Mr. Alexander is an admirably thorough researcher ... This groundwork allows him to bring us deeply into [his subjects'] worlds, probing their motivations, backgrounds, flaws and virtues, writing with authority not just about public perceptions but also about private moments ... The book is not without its flaws. Some of the author’s profile choices seem arbitrary (he acknowledges leaving out many of the prime movers of the period because they’ve been much written about elsewhere), and, taken together, the portraits never quite cohere into a master story of the period ... Also, while Mr. Alexander’s energetic prose drives the book steadily along through its many disparate parts, it also partakes of the excesses that seem endemic to much online journalism ... Despite such infelicities, the book provides an entertaining and informative picture of the American restaurant scene over the past dozen years. Just dipping in and out of it pretty much guarantees learning something new.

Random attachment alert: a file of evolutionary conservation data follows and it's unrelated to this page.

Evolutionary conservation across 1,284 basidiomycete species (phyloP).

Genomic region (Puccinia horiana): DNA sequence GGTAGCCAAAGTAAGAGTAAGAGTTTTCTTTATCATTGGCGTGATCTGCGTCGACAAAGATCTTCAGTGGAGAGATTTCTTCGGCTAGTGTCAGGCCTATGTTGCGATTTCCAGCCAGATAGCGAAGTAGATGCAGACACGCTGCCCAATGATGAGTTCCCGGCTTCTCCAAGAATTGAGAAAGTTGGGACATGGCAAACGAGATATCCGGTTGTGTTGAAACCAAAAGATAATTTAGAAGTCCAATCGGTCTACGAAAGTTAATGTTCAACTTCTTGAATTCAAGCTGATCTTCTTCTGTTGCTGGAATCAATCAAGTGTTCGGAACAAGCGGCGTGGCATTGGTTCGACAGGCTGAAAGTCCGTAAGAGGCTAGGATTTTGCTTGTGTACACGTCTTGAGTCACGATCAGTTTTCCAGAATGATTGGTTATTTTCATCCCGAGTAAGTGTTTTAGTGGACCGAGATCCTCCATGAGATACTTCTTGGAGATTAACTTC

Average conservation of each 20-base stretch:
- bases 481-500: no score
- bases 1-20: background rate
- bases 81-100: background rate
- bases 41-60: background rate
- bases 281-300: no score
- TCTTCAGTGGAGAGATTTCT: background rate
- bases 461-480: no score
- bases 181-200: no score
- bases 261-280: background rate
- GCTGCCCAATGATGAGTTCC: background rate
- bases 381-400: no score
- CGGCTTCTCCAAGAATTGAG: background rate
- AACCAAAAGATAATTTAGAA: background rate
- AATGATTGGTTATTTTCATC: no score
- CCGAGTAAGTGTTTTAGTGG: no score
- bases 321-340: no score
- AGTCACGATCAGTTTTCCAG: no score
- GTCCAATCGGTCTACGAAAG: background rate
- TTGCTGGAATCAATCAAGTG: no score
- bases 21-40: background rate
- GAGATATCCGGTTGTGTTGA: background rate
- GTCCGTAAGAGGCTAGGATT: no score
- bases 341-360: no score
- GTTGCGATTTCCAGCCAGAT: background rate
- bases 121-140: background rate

Alexander has visited with eminent chefs such as Tom Colicchio in New York and Gabriel Rucker in Portland, Oregon, who have each transformed what defines a successful restaurant ... in his first book, Alexander shows all sides of chefs who’ve transformed the American dining landscape.
... well-researched, witty ... Alexander’s sharp wit keeps the narrative moving ... This astute reflection on an era of American food culture will give foodies a new perspective on the restaurants they love and the dining experiences they’ve grown to expect.
... an energetic, scattered chronicle ... Alexander’s choice of characters seems random, and their stories, though engaging, don’t cohere into an overarching analysis. Initially claiming that the revolution is over, the author concludes that 'a fresh torch' is likely to be lit ... A colorful yet rambling history of transformations in the food world.